Boko Haram’s Evolution: How it got this far, and how to stop it

Addressing bad governance, corruption and under-development is more crucial than military counter-measures.

By: /
October 21, 2015
A soldier from Niger escorts U.S. soldiers back to their base following an anti-Boko Haram summit in Diffa city, Niger September 3, 2015. Picture taken September 3, 2015. REUTERS/Warren Strobel

Boko Haram is evolving under the pressure of combined military operations by the Lake Chad Basin states, Cameroon, Chad, Niger and Nigeria. It has suffered significant conventional military defeats and lost most of the territory it loosely controlled in late 2014, but, despite this, it is not a spent force and continues to exact an unacceptable humanitarian toll. 

The group has reverted to earlier terror tactics and significantly expanded its operations in states neighboring northeastern Nigeria (where it was founded and originally based). To defeat the group, the Boko Haram-affected states will need to do more than increase and improve their military efforts, but also implement more comprehensive programs to address drivers of radicalism, particularly bad governance and official corruption, as well as provide better services and development assistance to huge swaths of impoverished communities. The United Nations, African Union and international partners can help, but ultimately it is up to the countries themselves to generate the political will for these necessary reforms.

Despite military setbacks, the toll of the Boko Haram insurgency continues to rise.

Despite military setbacks, the toll of the Boko Haram insurgency continues to rise. According to a local investigation, more than 800 people were killed in attacks in Nigeria in the last several months, with many more casualties in Chad, Cameroon and Niger. The number of refugees and internally displaced continue to swell; it is estimated more than two million Nigerians were forced to flee and have not been able to return home. The problem is expanding. This summer, Cameroon experienced the greatest increase in incidents followed closely by Niger and Chad. The enlargement and intensification of attacks indicate the sect seeks to expand its operations throughout the Lake Chad Basin.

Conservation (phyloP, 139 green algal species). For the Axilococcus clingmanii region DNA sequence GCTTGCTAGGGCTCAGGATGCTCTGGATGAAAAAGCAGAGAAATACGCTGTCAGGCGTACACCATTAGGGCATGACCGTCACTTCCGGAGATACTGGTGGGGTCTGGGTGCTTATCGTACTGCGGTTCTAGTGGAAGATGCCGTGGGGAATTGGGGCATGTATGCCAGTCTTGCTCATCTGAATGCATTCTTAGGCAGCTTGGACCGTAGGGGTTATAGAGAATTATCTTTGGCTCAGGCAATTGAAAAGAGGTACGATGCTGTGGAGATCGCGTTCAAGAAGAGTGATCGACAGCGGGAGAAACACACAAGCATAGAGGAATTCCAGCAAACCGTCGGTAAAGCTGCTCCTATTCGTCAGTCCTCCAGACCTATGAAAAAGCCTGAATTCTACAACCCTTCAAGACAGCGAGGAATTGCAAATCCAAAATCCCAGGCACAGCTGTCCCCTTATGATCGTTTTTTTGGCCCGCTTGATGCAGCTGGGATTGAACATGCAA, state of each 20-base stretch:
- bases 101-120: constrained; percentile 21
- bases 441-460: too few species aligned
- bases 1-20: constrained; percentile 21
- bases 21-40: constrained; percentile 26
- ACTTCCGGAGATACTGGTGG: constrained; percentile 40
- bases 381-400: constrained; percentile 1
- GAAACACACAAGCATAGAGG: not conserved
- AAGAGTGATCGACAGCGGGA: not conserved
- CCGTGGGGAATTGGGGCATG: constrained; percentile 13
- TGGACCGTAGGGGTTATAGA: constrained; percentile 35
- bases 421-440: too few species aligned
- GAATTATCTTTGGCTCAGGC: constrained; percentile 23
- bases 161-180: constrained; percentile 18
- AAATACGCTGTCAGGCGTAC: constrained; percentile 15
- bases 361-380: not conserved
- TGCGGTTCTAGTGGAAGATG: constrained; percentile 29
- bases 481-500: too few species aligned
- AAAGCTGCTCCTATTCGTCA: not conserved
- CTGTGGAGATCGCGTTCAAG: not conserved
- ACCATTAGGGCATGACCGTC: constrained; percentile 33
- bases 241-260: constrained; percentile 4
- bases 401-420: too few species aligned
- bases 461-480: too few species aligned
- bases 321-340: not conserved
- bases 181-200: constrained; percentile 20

After being ejected from many of its fixed bases in north-eastern Nigeria by Chadian and Nigerian military forces (apparently aided by South Africa mercenaries), Boko Haram is reverting to guerilla tactics and urban suicide bombings. Apart from strongholds in the rugged and forested mountains straddling Nigeria and Cameroon, the group now shows little interest in holding territory even if there are no military forces or imminent reinforcement to counter them. 

Boko Haram bands raid unprotected villages mostly to obtain supplies, but also carry out horrific massacres. It appears that specific villages and ethnic communities are deliberately targeted. These depressingly familiar terror tactics send a powerful, if reprehensible, signal to the population that the military cannot protect them and that cooperation with security forces will incur an unacceptable price. Without local support, locating and defeating Boko Haram forces becomes much more difficult. Cities also are not spared. In June, Boko Haram conducted several suicide bomb attacks in the Chadian capital, N’djamena, and in July and August in Fotokol, Maroua and Kerawa in northern Cameroon. It also frequently ambushes trucks, particularly on the Douala-N’djamena road that supplies most of Chad and northern Cameroon. These attacks suggest the movement intends to destabilize the entire sub-region and sap the political will of local leaders to sustain their campaign against them.